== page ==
Reverse Mortgage Disadvantages

Potential Reverse Mortgage Disadvantages

In spite of the growing number of reverse mortgages each year, there may be hidden reverse mortgage dangers, so it's not right for everyone. It should not be the first choice for some retirees. It should be considered at length, as there are potential reverse mortgage dangers to consider. Some of the these concerns though, are completely unfounded:

Reverse Mortgage Danger - The bank will own my home.

Reality - You retain the title to your home. The bank holds a lien, just like a regular mortgage.

Reverse Mortgage Danger - My heirs will owe the bank.

Reality - The reverse mortgage is a non-recourse loan, meaning that the lender can not "come after" anyone if the loan balance is higher than the value of the home. Besides, the loan is insured by the FHA, so you will never owe more than the home is worth.

Reverse Mortgage Danger - I have to own my home free and clear to be eligible.

Reality - You do not have to own your home outright to get a reverse mortgage. Many people secure the reverse mortgage to pay off the existing mortgage, and be free from that payment.

Now that we have cleared up the misconceptions, what are the real dangers of a reverse mortgage?

Reverse mortgage fees are too high

Some reverse mortgage HECM Standard programs have fees are greater than that of a "forward" mortgages, but in October 2010 HUD introduced the HECM Saver which greatly reduced closing costs to that of conventional mortgages. The product is insured by the FHA, guaranteeing that you will never owe more than the home is worth. That's quite an assurance! Let's say that you borrow the maximum available at age 70, choose the monthly payment option, and then you live another 30 years. You will come out way ahead, and you will never owe more than the value of the home, no matter how much you have been paid over the years. Some see the fees as a deterrent, but when spread out over time they become fairly inconsequential. In the example above, you get to live in your home for 30 years collecting money that you personally will never pay back. Not a bad deal! The real danger of reverse mortgages is in moving quickly, after obtaining the mortgage. As an example, the danger might be if you were to become very ill, and were permanently incapacitated shortly after taking out the loan, forcing you to sell the home. Let's say that had to sell because, as a result of your illness you needed to move permanently into a nursing home. In this situation then the fees would outway the advantages of the loan. If you are in resonably good health, no need to worry. If you are certain that you will remain in your home for several years, then the reverse mortgage might be for you.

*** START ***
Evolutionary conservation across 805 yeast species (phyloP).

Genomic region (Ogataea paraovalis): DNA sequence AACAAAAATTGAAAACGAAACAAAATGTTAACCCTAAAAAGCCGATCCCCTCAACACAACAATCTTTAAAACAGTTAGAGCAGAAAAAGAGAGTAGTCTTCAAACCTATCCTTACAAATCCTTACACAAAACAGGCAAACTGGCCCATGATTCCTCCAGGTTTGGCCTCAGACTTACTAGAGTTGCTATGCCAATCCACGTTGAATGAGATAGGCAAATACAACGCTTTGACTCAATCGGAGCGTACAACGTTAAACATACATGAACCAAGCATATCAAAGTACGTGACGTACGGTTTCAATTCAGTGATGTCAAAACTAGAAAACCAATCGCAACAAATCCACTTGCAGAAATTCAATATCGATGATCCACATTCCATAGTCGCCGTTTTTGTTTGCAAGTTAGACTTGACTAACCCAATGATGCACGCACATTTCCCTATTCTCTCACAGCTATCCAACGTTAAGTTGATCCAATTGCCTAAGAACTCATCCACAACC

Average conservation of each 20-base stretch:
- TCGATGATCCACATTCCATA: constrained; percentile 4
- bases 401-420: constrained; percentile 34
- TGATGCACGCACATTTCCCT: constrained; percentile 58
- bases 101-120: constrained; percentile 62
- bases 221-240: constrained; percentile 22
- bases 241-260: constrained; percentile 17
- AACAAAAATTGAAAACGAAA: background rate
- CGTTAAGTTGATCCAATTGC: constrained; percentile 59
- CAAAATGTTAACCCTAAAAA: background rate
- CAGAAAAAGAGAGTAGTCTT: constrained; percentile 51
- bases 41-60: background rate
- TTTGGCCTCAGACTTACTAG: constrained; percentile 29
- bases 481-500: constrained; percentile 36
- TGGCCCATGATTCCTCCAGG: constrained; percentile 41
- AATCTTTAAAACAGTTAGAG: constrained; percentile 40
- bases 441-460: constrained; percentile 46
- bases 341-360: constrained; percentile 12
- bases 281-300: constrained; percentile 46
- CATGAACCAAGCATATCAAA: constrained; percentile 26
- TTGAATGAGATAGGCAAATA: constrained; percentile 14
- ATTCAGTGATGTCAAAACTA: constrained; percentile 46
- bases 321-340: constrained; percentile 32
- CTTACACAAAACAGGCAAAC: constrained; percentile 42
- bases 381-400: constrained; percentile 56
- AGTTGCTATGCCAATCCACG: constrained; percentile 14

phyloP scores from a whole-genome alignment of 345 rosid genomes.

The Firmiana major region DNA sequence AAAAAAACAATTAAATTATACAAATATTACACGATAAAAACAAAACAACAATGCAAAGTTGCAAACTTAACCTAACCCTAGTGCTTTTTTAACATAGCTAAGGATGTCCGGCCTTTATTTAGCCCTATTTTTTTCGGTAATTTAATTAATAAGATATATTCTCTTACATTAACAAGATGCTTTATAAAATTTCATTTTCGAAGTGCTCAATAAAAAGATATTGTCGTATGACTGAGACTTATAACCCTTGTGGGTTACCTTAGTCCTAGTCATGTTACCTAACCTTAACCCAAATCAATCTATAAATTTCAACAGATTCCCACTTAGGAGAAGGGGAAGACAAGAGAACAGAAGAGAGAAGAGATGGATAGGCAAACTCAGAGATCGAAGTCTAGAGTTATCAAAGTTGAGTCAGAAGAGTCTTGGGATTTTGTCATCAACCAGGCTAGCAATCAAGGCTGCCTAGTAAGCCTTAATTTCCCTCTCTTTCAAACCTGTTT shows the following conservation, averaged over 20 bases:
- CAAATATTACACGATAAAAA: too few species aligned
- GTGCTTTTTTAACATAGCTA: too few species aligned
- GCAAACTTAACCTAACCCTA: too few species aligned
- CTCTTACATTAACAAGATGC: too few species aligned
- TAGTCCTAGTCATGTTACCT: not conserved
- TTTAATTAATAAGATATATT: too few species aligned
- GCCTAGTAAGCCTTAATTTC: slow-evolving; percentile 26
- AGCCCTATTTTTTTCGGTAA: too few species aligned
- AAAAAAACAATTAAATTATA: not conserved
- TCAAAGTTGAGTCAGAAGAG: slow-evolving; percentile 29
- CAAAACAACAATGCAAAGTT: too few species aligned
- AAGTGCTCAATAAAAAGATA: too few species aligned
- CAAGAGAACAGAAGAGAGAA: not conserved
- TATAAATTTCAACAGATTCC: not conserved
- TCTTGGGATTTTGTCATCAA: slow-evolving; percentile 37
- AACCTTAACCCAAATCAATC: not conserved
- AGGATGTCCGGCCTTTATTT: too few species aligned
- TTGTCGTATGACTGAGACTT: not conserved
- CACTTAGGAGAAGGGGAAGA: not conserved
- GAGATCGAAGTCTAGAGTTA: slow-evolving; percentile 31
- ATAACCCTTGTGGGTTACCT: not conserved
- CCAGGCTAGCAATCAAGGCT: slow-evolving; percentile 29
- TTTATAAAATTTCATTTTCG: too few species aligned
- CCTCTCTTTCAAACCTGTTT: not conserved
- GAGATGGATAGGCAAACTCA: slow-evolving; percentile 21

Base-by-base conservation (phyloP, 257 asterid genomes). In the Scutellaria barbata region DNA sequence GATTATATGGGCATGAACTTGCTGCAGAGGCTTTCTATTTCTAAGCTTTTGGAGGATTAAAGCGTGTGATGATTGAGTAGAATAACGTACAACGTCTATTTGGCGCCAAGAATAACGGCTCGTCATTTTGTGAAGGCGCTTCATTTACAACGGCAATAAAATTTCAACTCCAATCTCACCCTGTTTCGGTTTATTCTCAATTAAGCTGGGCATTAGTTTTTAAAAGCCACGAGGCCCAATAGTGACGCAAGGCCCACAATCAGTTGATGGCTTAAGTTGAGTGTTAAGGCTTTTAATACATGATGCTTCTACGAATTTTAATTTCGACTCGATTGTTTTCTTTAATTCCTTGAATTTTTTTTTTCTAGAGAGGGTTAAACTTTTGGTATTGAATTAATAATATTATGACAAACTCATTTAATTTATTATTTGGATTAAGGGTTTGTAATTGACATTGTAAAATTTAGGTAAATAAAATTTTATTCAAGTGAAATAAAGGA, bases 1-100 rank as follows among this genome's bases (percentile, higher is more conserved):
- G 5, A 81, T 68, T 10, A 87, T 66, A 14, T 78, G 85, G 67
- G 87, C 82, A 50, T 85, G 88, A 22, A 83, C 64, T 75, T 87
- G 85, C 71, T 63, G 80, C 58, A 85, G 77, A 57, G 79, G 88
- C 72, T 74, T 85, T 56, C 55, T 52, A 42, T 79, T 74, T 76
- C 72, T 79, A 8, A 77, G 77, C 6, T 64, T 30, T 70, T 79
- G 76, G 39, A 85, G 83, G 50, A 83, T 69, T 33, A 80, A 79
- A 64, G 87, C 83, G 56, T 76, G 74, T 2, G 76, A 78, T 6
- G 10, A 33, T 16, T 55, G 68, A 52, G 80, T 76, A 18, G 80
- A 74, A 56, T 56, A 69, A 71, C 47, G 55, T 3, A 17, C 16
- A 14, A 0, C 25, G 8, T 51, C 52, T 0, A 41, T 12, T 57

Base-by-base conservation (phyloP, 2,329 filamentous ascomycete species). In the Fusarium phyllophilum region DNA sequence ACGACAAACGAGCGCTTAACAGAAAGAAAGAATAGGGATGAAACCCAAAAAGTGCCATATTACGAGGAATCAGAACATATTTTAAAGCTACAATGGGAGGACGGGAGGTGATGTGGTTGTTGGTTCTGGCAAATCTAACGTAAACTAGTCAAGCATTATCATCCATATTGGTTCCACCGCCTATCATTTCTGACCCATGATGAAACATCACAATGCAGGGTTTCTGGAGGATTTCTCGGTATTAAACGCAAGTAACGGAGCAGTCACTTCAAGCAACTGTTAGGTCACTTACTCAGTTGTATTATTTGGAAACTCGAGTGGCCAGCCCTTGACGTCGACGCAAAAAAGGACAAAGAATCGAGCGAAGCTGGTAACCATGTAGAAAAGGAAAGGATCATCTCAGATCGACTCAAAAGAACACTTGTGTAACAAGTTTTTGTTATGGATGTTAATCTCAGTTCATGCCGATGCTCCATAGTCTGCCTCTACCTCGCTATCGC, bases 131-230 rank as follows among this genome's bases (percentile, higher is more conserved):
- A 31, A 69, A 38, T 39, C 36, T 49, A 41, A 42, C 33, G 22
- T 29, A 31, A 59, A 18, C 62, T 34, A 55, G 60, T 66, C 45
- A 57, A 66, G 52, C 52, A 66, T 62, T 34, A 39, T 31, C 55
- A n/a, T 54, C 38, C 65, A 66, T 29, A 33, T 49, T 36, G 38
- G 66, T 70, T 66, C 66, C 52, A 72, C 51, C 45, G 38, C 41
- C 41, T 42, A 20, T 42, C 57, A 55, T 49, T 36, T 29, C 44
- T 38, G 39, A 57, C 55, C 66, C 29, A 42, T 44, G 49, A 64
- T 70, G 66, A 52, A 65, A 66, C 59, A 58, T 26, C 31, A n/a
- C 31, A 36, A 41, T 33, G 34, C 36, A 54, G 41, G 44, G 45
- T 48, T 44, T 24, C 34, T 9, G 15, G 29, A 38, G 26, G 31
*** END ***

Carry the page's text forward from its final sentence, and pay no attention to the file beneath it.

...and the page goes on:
There there will be nothing left for my heirs.

Another common concern, and potential danger of a reverse mortgage, is that there there will be nothing left of the homes equity to leave as an inheritance for the children or other heirs. This can be a danger, or at least a disadvantage, as it sometimes occurs. More often though, the homes appreciation covers the interest. Since the maximum you can borrow is 78% of the current appraised value, there is usually some equity available at the time of pay off. An important note to consider here is that most children support the notion of their parents getting a reverse mortgage. They would rather see their parents live financially comfortable instead of struggling.

The biggest reverse mortgage danger is the recipient of all this money, and going spend crazy. The reverse mortgage should be viewed as a safety net, and spending should be limited to needs (and only a few "wants.") To circumvent the danger of excess spending, we recommend getting a line of credit, instead of a lump sum disbursement. The value of this is that you are only charged interest on the amount you actually use, the rest of the money actually grows. Most borrowers opt for a line of credit for these reasons.

This information is updated regularly, and has been provided to you by Senior Reverse Mortgage Online. We strive to provide useful reverse mortgage information and other resources. We have also created the HECM Loan Blog to answer questions from or web visitors. To learn more about the dangers of reverse mortgages, or to find out if a reverse mortgage might be right for you, you can get your free reverse mortgage quote right from our website.

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This material has not been reviewed, approved or issued by HUD, FHA or any government agency. The company is not affiliated with or acting on behalf of or at the direction of HUD/FHA or any other government agency. RMF is a Licensed Mortgage Banker in the State of New York, but this loan originator and site are not authorized by the New York State Department of Financial Services. No mortgage solicitation activity or loan applications for properties located in the State of New York can be facilitated through this site.

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